Animals

The Eagle and the Turkey – a Tale of Two Birds

Eagle headTurkey headThose concerned with animal welfare often ask the following question: isn’t it kind of arbitrary the way we care for, love, and protect some animals, such as cats and dogs, while allow others such as cows, pigs and chickens to be raised under harsh conditions, only to be slaughtered under even worse circumstances?
 
The same questions can be asked of the American bald eagle and the Thanksgiving turkey.The eagle is protected by an impressive set of laws. Killing one is punishable by a $5,000 fine and a year in prison. Just owning or selling one, or even just one of its eggs, is punishable by a $5,000 fine. It lives free across the nation, and when its habitat was threatened laws and regulations were enacted so that it could thrive. We honor eagles symbolically and refer to them positively such as eagle scout or legal eagle. Officers, such as colonels, displays them on their uniforms.
 
But what about the turkey? Well, it hasn’t been so fortunate. There are almost no laws protecting poultry such as turkeys. Wild turkeys and farm raised turkeys have very different lives. Wild turkeys can live up to 12 years, weigh about 18 pounds, and spend their days foraging for food. By contrast, a turkey on a factory farm lives only about 136 days, is stuffed to weigh 35 pounds and is anything but a free bird.  With as many as 10,000 birds packed into a single factory building, turkeys are confined in cages so tightly that they can’t even turn around. Most spend their entire lives without ever setting foot outdoors. The slaughterhouse is even worse and many die en route. The ones who make it alive are shackled upside down by their feet for slaughter while they are still alive and fully conscious. We raise over 300 million turkeys each year. An estimated 45 million turkeys are killed each year for Thanksgiving alone. So little regard is given to turkeys that we even use the word “turkey” as an insult. This is a particular shame considering that founding father Ben Franklin thought that they should have been our national bird.
 
Not only is this sad situation bad for turkeys, it is also bad for us and our environment. Turkeys have most of the drawbacks that other livestock do. They are loaded with saturated fat and cholesterol, their tissue concentrates many cancer- causing chemicals, and they harbor antibiotic-resistant bacteria. We waste food for their feed that could have been fed much more efficiently to people, especially the world’s hungry. They also produce massive amounts of water pollution and contribute to global warming.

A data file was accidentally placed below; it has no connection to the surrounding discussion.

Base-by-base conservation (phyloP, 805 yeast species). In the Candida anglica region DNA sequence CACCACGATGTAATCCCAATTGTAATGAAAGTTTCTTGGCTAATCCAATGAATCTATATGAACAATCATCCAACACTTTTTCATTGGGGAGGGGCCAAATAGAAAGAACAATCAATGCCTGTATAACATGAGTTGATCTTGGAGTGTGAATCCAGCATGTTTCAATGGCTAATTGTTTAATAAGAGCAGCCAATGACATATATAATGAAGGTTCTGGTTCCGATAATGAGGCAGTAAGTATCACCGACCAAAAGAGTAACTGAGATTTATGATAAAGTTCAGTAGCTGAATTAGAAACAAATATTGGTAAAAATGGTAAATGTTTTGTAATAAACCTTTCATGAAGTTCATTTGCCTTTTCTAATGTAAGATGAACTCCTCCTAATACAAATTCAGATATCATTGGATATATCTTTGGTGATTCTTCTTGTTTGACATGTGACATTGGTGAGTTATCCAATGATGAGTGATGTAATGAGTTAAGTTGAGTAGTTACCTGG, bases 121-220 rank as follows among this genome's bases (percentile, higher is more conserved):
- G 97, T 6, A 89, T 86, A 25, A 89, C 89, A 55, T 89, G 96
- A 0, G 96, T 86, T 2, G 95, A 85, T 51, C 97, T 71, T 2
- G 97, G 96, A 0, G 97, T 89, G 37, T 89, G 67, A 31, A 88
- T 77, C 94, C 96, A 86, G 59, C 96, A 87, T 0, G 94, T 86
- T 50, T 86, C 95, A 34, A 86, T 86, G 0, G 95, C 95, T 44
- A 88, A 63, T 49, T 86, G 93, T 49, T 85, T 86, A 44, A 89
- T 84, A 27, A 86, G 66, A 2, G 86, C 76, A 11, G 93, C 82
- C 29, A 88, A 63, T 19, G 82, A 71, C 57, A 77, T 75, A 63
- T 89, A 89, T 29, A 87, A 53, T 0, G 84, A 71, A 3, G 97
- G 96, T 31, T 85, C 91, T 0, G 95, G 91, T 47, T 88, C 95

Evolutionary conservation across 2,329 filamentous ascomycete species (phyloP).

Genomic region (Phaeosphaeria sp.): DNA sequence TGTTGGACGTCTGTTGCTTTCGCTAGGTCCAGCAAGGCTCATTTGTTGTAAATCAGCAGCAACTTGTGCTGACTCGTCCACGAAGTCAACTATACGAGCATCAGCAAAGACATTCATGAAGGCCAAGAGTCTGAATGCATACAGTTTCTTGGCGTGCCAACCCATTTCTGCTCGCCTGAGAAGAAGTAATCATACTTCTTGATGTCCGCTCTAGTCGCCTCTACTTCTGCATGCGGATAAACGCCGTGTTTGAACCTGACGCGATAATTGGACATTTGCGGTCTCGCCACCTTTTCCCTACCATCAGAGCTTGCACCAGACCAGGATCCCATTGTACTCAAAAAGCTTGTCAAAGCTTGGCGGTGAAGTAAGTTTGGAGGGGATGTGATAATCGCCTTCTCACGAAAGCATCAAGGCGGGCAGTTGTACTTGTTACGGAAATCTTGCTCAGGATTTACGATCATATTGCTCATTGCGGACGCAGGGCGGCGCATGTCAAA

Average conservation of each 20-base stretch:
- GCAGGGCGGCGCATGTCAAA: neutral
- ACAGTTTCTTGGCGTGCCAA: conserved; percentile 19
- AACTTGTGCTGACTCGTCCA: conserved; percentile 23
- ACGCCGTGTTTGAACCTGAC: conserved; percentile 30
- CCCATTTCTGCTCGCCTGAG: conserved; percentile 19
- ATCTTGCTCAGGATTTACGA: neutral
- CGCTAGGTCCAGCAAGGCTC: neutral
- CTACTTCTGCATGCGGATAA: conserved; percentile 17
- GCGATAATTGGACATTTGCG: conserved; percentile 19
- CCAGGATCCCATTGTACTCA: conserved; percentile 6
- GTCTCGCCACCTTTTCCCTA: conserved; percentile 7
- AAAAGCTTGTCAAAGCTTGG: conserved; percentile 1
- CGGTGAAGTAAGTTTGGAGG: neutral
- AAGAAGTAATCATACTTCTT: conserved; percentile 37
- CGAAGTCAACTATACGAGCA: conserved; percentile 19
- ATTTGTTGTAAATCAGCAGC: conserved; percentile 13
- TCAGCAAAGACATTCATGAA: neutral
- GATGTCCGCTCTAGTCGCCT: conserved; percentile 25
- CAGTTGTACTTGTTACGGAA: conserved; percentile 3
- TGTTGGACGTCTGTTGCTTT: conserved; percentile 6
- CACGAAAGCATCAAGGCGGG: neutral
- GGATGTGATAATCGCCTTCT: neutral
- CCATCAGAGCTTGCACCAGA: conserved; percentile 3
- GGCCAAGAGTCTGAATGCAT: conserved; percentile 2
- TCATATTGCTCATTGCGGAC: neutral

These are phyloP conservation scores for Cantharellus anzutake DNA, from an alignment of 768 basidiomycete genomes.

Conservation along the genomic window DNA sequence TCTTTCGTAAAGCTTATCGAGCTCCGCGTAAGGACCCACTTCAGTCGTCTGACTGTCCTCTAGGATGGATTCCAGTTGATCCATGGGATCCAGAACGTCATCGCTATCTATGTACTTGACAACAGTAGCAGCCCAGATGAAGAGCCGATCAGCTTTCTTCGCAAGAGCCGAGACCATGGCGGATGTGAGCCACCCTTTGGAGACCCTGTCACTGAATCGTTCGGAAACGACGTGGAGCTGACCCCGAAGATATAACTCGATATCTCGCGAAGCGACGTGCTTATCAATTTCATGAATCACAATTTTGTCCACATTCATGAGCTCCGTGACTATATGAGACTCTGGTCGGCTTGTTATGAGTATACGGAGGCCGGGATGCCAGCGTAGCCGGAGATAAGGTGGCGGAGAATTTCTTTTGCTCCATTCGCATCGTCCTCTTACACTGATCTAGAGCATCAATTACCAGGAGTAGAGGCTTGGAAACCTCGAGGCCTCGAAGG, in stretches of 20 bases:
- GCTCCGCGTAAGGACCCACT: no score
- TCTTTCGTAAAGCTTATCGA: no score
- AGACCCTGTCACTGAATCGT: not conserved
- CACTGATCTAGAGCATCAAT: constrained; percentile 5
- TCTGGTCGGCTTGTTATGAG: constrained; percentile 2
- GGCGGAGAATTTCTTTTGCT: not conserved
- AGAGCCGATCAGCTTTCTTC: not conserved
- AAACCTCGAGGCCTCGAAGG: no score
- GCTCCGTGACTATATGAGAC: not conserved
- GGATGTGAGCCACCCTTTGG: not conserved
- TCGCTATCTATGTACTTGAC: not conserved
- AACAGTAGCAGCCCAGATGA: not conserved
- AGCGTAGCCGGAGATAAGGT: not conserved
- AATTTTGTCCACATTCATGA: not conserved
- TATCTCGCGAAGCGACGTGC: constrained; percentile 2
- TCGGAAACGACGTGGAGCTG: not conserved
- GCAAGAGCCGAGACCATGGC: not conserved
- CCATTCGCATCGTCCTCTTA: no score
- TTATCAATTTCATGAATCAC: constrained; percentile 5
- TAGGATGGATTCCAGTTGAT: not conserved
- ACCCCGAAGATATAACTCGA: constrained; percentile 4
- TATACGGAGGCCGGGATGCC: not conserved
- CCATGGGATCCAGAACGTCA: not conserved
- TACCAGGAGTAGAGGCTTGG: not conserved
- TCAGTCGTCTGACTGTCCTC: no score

Fortunately, there are better options to be eaten and enjoyed this Thanksgiving than turkey. The Northwest is home to two of the most popular and best-tasting Thanksgiving turkey alternatives around: Tofurky and Field Roast…Yum. With Tofurky you’ll get a turkey-like look, taste and texture that comes with both stuffing and gravy. While Tofurky is traditional in style, there’s not an ounce of any animal products in it. Field Roast features their somewhat sophisticated Celebration Roast, with an intriguing blend of herbs and spices, which is getting rave reviews from coast to coast. If you’d like to enjoy fine dining at home, Celebration Roast is a gourmet choice. If you prefer to create your own feast, see our popular Veg-Feasting Cookbook for some delicious recipes to make at home. Happy Thanksgiving.

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About Vegetarians of Washington

Vegetarians of Washington is a large non-profit vegetarian society based in Seattle, WA. We encourage people to discover the advantages and experience the pleasures of vegetarian food. We welcome everyone, whether you're an experienced vegetarian, a beginner or just curious. You don't have to be a vegetarian to join our organization, or to follow our blog! We run the largest vegetarian food festival in the country, Seattle's Vegfest, held in the Seattle Center in March each year. We also host monthly dining events and give free nutrition and cooking classes. We've written several nationally published books, including our latest book "In Pursuit of Great Food: A Plant-based shopping guide", which provides valuable information on what to buy and how to choose great food. Our other books include "Say No to Meat" which gives the information and real-world advice that new vegetarians need the most, in an easy question-and-answer style, the fact-filled "The Vegetarian Solution", and a wide range of delicious recipes in "The Veg-Feasting Cookbook". All our books are available in local bookstores, and via our website or Amazon.com.

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